Jeff Xander, Courtesy Reich

Myth Busting: What Sarah Reich Wishes You Knew About Tap Dancers

When Sarah Reich tells people she's a tap dancer, they sometimes do a bad imitation of tap in front of her, flashing their jazz hands and shuffling their feet around. "They think it's funny, but it's really rude," she says. "Tap dancers hate it. They do it out of ignorance."

Indeed, ignorance about even the basics of various dance forms is rampant. And it's not just outsiders to dance—even within the field, it can feels like we're segmented into genres and geographies and don't know as much about each other as we should. That's why we're launching a new series, called "Myth Busting," where we talk to dance artists from across the field about the myths, misunderstandings and misconceptions that plague them, and what they wish more people knew about what they do.

First up: Reich, who has made a name for herself through collaborations with Postmodern Jukebox and fellow tap dancer Melinda Sullivan (with whom she's one half of the Sole Sisters), as well as her tap music album, New Change. We talked to Reich about why the greater dance world is still uneducated about tap, and what makes tap dancers tick:


What are the biggest misconceptions you hear about tap dancers?

"We hear the saying that tap is a dying art form. I find it funny that people feel that they can just say that when they're not even in the world. I used to get very defensive and then I realized that what they're really saying is, 'How cool is tap? We should be seeing it everywhere.'

"It's an underground art form, that's why you don't know about it. But take it from me that tap is alive and well. It is thriving. For a while, they weren't wrong. Tap dance did decline in popularity, but it was always around.

"They only know Gene Kelly and Fred Astaire, they don't know about Bill Robinson or Jimmy Slyde, who were really killer tap dancers who didn't get that type of recognition mainly because they were black.

"A lot of people don't even know that tap is American. Even jazz musicians don't even know the importance of tap dance as part of their culture. Do you know that every jazz band had a tap dancer in the 30s? Things have gotten lost in translation over the decades. We're still trying to get our community recognized and I think that's where this ignorance comes from."

Why are these misconceptions harmful?

"We're still trying to make a living doing this. We want to be able to sell tickets. We want gigs on the regular. We want to be touring. A lot of times people aren't even thinking about us, like, we should have a tap dancer in this movie or in this music video or on Broadway. Some of these Broadway shows, the tap is not of a high caliber, Even within our dance community it's still tough. Tap is at the bottom as far as the respect in the dance world.

"For dance majors, tap is an elective. But tap you can do forever. Tap is music, tap is American. Why aren't we giving it enough value?"

​What do you wish more people understood about tap dancers?

"We're a tribe of very specific people, and I don't say that lightly. I really think that there is a spirit that you have to have to be a tap dancer. Anybody can go to the store and buy a pair of tap shoes, but to be involved in the community, it's an investment. You have to have a respect for it. You have to have a mentor. It's a hand-me-down art form.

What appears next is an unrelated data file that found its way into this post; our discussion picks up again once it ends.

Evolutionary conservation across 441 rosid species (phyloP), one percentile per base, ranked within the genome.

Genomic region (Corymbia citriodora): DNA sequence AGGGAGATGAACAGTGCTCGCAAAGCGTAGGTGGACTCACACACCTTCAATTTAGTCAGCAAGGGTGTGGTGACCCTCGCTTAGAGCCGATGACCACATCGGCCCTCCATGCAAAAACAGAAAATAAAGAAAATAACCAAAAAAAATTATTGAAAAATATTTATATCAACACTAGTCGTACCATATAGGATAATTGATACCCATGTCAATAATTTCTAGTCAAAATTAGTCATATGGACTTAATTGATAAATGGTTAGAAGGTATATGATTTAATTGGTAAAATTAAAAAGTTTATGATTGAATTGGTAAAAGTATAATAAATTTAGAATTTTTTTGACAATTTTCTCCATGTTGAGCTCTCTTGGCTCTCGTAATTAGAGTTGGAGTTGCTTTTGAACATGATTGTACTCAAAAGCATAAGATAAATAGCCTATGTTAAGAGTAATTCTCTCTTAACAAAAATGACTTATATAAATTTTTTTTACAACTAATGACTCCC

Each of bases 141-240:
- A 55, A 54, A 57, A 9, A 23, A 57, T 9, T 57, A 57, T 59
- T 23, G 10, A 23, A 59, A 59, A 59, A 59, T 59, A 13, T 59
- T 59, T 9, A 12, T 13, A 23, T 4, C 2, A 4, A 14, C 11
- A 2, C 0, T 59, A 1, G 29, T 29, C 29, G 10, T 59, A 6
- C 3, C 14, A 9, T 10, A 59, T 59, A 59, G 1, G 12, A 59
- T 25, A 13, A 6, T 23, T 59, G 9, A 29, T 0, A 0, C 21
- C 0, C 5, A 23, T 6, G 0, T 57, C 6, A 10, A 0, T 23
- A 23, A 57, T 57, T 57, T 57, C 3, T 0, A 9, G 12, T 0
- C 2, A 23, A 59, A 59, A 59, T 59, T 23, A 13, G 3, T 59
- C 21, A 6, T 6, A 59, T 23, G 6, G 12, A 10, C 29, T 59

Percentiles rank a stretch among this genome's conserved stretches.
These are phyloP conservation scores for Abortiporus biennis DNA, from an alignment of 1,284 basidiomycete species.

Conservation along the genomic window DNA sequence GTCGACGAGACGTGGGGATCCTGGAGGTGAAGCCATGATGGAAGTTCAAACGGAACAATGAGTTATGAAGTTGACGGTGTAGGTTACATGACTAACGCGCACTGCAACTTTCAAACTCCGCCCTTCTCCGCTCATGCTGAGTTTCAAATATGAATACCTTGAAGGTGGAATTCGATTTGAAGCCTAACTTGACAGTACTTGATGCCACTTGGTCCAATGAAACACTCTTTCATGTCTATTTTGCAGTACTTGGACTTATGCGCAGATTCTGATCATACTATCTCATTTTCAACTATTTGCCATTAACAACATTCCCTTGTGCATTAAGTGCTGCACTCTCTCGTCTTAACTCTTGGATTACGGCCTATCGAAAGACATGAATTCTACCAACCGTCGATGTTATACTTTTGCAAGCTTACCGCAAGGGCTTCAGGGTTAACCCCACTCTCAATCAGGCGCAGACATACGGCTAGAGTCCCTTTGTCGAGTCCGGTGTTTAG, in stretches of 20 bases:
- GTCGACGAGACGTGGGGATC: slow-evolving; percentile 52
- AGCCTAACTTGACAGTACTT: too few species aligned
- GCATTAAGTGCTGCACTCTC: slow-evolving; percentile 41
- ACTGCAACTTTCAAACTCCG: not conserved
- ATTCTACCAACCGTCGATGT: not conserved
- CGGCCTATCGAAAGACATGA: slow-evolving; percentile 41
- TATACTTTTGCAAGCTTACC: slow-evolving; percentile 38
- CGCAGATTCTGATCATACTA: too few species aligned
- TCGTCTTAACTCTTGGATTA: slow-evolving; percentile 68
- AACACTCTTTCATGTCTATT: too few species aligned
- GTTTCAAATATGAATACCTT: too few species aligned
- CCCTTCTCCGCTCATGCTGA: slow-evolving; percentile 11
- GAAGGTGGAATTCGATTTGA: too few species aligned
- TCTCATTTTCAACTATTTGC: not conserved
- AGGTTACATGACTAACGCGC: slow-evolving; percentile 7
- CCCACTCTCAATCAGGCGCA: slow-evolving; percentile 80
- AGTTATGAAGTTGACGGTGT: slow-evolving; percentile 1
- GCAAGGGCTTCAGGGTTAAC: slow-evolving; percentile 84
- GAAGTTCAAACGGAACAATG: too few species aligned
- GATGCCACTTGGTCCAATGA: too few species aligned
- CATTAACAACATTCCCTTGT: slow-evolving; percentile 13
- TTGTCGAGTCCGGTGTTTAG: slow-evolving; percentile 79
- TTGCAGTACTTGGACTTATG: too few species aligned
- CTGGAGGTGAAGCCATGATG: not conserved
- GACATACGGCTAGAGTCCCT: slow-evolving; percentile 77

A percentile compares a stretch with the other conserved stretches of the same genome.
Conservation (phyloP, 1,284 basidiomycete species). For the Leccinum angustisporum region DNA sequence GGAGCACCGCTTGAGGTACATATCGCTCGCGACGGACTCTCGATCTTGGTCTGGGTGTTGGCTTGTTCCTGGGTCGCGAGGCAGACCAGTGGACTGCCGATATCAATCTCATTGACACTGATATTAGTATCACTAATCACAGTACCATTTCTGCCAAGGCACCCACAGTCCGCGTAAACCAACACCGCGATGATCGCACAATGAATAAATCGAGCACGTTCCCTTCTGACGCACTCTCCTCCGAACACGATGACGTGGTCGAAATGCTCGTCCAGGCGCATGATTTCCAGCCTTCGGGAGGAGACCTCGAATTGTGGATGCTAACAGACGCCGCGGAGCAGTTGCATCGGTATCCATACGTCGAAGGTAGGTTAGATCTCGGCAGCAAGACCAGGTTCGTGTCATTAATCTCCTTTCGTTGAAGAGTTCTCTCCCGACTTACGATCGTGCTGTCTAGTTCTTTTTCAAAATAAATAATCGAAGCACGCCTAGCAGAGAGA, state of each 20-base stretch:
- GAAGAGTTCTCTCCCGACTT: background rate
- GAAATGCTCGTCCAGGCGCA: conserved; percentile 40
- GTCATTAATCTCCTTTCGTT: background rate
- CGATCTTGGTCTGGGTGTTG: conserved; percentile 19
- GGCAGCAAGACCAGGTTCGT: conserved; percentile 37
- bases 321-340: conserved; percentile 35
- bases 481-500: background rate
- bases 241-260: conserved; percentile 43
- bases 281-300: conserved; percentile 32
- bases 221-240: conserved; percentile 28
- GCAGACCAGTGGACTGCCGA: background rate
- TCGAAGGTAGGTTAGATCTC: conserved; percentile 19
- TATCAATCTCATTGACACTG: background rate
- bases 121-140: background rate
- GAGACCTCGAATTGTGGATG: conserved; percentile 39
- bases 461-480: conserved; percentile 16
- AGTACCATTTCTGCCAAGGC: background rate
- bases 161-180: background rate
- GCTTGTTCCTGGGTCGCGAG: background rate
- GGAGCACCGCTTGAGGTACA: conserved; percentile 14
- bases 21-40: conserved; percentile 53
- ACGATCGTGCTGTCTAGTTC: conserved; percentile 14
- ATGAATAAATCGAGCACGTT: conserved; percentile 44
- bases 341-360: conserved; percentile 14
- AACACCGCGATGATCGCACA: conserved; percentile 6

"You can tell a dancer who is trained on the West Coast from one who has trained on the East Coast. It's really cool to see these pockets of studying and carrying on a legacy. It's like the way tribes are, they have their own language.

"I think a lot of tap dancers consider the art form like a religion. If you go to a tap festival, we hang out after class, we jam, we just want to be around each other and you just don't see that in other dancers. No matter where I travel when I teach, we're hanging out at the restaurant an hour after they're closed. Our masters and legends hang out with us. There is no ego. I think a part of that is our African roots."

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Stark Photo Productions, Courtesy Harlequin

Why Your Barre Can Make or Break Your At-Home Dance Training

Throughout the pandemic, Shelby Williams, of Royal Ballet of Flanders (aka "Biscuit Ballerina"), has been sharing videos that capture the pitfalls of dancers working from home: slipping on linoleum, kicking over lamps and even taking windows apart at the "barre." "Dancers aren't known to be graceful all of the time," says Mandy Blackmon, PT, DPT, OSC, CMTPT, head physical therapist/medical director for Atlanta Ballet. "They tend to fall and trip."

Many dancers have tried to make their home spaces as safe as possible for class and rehearsal by setting up a piece of marley, like Harlequin's Dance Mat, to work on. But there's another element needed for taking thorough ballet classes at home: a portable barre.

"Using a barre is kinda Ballet 101," says 16-year-old Haley Dale, a student in her second year at American Ballet Theatre's Jacqueline Kennedy Onassis School. She'd bought a portable barre from Harlequin to use at her parents' home in Northern Virginia even before the pandemic hit. "Before I got it, honestly I would stay away from doing barre work at home. Now I'm able to do it all the time."

Blackmon bought her 15-year-old stepdaughter a freestanding Professional Series Ballet Barre from Harlequin early on in quarantine. "I was worried about her injuring herself without one," she admits.

What exactly makes Harlequin's barres an at-home must-have, and hanging on to a chair or countertop so risky? Here are five major differences dancers will notice right away.

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December 2020